Run … away from insomnia

Run … away from insomnia

Tossing and turning. Watching the clock with dread as another minute ticks by. Feeling helpless thinking about how tired you will be the next day.

Insomnia is a burden carried by about 30% of adults in the United States. That’s nearly one-third of the country operating at a sleep deficit.

Of course, insomnia can cause a wide range of serious health conditions, including diabetes, obesity, heart attack, stroke and hypertension. Insomnia can also hinder one’s ability to learn, focus and adapt.

While a one-size-fits-all solution for insomnia has yet to be discovered, researchers continue to find ways to help those who are sleep-challenged.

Based on evidence in a new study, scientists say exercise — specifically, consistency of exercise over time — may be one of the best treatments for insomnia. The study, based out of Reykjavík University in Iceland, looked at exercise and sleep data for more than 4,300 adults over a 10-year period.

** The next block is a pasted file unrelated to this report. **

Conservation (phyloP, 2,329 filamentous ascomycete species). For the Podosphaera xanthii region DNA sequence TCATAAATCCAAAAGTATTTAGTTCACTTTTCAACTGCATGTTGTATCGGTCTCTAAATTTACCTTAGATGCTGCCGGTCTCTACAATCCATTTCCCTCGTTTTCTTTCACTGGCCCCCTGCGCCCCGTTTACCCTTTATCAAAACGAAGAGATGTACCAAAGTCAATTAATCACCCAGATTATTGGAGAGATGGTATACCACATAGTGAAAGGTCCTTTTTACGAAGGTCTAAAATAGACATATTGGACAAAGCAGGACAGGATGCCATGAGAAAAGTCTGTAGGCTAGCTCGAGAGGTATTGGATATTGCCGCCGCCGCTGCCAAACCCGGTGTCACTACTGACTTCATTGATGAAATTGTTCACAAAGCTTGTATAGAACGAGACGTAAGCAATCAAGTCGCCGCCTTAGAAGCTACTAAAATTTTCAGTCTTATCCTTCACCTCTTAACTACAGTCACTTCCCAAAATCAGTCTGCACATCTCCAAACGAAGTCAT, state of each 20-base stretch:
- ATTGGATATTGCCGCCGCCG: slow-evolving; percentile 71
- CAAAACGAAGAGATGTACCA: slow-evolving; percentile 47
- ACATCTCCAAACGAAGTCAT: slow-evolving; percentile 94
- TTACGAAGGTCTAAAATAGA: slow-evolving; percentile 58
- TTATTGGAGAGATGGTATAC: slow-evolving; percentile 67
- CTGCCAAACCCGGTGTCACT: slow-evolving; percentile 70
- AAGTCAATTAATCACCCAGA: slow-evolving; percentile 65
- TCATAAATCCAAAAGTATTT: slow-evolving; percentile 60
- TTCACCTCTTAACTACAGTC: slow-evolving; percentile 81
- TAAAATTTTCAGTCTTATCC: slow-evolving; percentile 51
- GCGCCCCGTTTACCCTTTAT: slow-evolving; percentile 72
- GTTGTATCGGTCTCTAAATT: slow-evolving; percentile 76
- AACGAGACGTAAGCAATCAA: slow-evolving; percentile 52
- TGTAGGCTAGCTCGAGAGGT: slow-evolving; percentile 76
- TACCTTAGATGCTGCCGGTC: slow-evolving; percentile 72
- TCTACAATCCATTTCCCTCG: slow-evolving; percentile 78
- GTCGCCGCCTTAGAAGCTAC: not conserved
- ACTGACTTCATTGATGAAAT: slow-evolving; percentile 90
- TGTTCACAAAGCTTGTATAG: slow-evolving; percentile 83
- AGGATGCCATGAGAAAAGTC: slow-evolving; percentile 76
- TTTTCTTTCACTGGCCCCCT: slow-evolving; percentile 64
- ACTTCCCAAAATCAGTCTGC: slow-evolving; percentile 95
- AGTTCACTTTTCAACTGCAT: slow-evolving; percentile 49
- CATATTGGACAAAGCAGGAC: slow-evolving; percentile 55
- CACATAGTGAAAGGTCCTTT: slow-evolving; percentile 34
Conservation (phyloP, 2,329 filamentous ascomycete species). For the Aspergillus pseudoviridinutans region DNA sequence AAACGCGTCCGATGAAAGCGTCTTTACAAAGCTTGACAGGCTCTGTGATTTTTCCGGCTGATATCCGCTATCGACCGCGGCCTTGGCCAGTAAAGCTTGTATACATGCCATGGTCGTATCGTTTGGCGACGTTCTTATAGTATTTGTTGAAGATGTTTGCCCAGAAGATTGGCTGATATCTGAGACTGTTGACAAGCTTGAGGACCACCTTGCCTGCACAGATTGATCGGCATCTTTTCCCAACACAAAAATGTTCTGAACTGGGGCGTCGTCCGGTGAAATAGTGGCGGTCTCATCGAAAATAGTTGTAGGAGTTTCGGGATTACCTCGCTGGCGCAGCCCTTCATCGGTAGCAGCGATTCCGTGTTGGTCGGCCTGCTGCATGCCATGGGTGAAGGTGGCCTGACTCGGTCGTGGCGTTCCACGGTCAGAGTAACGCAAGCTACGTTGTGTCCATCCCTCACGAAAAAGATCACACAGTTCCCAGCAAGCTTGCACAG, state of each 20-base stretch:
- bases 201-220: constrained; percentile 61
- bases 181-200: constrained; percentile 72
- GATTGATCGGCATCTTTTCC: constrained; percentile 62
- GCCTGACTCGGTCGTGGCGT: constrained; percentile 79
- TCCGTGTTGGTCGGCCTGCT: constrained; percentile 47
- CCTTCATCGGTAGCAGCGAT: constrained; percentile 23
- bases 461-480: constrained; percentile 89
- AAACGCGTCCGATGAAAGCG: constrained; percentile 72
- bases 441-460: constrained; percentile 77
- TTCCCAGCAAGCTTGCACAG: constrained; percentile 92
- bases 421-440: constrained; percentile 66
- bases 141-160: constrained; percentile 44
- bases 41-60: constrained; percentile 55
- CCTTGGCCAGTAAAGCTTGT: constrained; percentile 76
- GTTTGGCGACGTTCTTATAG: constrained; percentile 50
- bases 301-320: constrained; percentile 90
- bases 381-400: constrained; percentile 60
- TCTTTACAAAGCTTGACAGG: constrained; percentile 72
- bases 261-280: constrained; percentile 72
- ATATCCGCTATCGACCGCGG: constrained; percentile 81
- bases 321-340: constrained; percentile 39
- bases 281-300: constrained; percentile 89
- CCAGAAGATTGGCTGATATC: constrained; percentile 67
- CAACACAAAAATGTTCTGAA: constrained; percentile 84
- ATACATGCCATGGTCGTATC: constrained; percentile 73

Study participants ages 39 to 67 who were consistently active were 55% more likely to be deemed normal sleepers — which means getting between six and nine hours of sleep each night. Participants who became active during the study were 21% more likely to be normal sleepers. The study adjusted for certain factors like age, sex, body mass index and smoking history.

Experts say you don’t have to become a fitness guru. Any amount of exercise is helpful, even if it’s a quick walk around the block. The important thing is just to start. And once you’ve started, stick with it.

If you’ve given up on counting sheep and are looking for a healthy, natural way to improve your sleep routine — get active.

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